Research

Synthetic Cell Biology

Complexity in signaling networks is often derived from co-opting one set of molecules for multiple operations. Understanding how cells achieve such sophisticated processing using a finite set of molecules within a confined space –what we call the “signaling paradox”- is critical to biology and engineering as well as the emerging field of synthetic biology. We have recently developed a series of chemical-molecular tools that allow for inducible, quick-onset and specific perturbation of various signaling molecules. Using this novel technique in conjunction with fluorescence imaging, microfabricated devices, quantitative analysis and computational modeling, we are dissecting intricate signaling networks. In particular, we investigate positive-feedback mechanisms underlying the initiation of neutrophil chemotaxis (known as symmetry breaking), as well as spatio-temporally compartmentalized signaling of Ras and membrane lipids such as phosphoinositides. In parallel, we also try to understand how cell morphology affects biochemical pathways inside cells. Ultimately, we will generate completely orthogonal machinery in cells to achieve existing, as well as novel, cellular functions. Our synthetic, multidisciplinary approach will elucidate the signaling paradox created by nature.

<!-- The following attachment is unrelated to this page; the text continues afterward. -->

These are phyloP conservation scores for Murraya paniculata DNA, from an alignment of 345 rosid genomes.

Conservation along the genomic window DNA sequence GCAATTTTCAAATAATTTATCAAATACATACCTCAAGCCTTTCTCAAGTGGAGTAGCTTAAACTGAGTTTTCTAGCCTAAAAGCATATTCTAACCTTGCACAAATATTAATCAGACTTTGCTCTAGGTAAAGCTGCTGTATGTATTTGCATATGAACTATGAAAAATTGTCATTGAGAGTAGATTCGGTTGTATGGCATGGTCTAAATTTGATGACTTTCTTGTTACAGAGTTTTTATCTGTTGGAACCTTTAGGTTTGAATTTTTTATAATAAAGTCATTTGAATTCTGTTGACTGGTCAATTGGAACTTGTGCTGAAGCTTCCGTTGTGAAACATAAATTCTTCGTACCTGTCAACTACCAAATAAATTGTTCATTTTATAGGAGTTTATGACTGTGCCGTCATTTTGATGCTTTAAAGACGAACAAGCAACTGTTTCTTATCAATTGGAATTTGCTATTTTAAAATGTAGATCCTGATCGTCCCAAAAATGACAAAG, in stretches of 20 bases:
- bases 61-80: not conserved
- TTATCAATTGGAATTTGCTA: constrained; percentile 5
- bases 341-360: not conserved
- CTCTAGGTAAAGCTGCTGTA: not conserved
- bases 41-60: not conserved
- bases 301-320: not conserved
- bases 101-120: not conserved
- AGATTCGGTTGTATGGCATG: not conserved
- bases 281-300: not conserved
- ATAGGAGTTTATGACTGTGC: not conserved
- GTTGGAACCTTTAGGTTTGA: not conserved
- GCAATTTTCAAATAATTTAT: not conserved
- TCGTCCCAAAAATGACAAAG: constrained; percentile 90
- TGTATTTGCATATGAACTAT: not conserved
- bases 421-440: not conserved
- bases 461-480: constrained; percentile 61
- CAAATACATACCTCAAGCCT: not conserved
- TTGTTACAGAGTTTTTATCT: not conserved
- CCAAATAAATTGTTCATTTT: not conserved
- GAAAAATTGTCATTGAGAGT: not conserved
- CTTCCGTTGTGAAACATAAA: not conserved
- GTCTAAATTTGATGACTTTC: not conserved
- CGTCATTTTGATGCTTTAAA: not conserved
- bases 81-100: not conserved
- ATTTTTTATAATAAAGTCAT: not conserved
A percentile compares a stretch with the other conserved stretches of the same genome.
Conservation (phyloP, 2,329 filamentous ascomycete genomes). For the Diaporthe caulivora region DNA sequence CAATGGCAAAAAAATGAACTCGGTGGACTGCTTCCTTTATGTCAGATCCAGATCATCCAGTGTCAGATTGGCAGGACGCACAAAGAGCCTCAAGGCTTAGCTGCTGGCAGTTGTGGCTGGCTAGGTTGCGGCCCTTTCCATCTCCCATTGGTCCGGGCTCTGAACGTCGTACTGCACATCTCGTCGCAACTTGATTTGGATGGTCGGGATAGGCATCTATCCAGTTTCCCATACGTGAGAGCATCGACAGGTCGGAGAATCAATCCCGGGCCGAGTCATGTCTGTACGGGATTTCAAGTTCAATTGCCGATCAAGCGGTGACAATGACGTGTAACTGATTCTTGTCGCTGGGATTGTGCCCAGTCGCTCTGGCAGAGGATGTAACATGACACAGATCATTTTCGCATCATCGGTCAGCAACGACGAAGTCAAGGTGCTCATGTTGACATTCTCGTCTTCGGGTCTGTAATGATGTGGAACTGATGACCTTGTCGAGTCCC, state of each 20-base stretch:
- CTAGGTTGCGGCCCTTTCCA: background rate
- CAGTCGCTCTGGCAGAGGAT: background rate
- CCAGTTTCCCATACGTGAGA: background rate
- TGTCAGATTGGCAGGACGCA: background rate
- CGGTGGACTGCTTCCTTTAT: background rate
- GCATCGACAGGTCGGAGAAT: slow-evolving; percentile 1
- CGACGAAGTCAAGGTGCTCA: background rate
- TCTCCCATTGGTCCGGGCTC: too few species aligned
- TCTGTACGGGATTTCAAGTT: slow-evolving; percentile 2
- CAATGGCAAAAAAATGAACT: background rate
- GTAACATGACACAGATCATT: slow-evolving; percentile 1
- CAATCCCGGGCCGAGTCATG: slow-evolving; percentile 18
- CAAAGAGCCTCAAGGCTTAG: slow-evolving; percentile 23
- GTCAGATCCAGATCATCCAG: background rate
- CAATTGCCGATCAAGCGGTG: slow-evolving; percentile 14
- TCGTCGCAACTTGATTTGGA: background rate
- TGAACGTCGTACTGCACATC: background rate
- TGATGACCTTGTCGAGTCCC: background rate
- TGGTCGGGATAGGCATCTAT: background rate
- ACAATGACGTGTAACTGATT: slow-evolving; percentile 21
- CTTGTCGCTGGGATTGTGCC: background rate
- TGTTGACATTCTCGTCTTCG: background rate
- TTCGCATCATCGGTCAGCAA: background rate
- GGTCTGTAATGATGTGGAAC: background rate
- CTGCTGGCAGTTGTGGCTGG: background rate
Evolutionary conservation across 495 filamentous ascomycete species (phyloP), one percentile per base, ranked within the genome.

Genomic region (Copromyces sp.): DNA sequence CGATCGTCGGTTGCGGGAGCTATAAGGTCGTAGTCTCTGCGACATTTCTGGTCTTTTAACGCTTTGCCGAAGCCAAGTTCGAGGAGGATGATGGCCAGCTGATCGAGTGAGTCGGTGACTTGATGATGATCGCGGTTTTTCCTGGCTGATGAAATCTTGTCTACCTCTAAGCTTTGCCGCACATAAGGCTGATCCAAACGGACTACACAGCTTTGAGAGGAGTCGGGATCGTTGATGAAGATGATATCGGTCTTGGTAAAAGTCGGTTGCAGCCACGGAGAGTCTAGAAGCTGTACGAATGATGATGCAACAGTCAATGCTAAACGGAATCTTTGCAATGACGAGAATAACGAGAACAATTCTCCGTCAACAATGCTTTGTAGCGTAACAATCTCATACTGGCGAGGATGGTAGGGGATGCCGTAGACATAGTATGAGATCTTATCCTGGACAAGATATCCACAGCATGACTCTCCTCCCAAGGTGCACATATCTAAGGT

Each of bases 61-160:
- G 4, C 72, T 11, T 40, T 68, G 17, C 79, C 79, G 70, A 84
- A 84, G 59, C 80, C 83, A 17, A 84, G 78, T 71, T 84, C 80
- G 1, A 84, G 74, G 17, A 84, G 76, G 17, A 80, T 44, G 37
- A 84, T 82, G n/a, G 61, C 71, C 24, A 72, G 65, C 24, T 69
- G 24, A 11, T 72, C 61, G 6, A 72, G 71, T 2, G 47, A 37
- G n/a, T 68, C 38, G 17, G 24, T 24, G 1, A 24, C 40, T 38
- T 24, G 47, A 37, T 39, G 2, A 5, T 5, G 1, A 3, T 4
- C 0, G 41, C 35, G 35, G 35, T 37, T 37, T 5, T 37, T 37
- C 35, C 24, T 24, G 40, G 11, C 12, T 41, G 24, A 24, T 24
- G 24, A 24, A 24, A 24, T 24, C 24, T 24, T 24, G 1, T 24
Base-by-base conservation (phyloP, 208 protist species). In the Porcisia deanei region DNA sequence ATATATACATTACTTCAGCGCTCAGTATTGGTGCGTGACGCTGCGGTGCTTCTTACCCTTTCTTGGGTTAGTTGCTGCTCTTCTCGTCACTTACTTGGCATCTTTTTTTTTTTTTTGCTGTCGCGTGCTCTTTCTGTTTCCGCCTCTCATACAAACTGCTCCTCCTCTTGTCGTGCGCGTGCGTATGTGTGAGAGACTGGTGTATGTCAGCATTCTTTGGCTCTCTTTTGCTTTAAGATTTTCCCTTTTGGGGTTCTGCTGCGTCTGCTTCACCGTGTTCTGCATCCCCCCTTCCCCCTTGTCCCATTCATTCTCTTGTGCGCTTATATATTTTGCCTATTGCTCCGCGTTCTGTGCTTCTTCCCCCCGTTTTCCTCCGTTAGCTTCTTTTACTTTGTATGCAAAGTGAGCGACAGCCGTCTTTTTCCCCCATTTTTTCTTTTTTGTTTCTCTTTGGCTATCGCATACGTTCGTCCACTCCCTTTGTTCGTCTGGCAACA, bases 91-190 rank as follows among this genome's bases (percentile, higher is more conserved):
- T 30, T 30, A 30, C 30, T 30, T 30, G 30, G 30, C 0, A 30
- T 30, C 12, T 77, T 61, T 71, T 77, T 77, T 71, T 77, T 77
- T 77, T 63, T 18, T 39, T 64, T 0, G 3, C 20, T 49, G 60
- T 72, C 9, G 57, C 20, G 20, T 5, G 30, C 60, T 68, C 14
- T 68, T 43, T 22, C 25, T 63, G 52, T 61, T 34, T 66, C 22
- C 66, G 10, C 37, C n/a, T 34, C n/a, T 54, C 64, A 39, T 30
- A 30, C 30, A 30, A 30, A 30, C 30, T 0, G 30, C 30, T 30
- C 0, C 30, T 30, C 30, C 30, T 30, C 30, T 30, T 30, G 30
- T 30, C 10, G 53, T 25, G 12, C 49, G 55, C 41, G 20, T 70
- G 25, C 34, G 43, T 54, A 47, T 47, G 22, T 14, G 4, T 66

Schematic of AND gate employing rapamycin and gibberellin chemical dimerization systems (Miyamoto et al. Nat Chem Biol, 2012).

In the creation of non-silicon-based computers, various biomolecules have been used to construct Boolean logic gates. However, their ‘computational’ timescale is relatively slow (tens of minutes to hours), as most of these biological logic gates utilize gene expression that requires time-consuming processes such as transcription and translation. For faster processing, we employed chemically inducible protein dimerization systems. To rapidly trigger two chemically inducible signals, we developed an efficient chemical dimerization system using a newly synthesized analog of the plant hormone gibberellin (GA3-AM) and its binding proteins, a system that is completely orthogonal to rapamycin-mediated protein dimerization (Movie #1). With the two chemical inputs (rapamycin and GA3-AM), we achieved AND as well as OR gates, that produced output signals such as fluorescence and membrane ruffling on a timescale of seconds. The use of two orthogonal dimerization systems in the same cell also allows for finer modulation of protein perturbations than is possible with a single dimerizer. We are now working to create more complex logic gates as well as multiplexed logic gates for further complex computations.

Graded activation of Rac with microfluidcs and rapamycin directs cellular polarity (Lin et al. PNAS, 2012).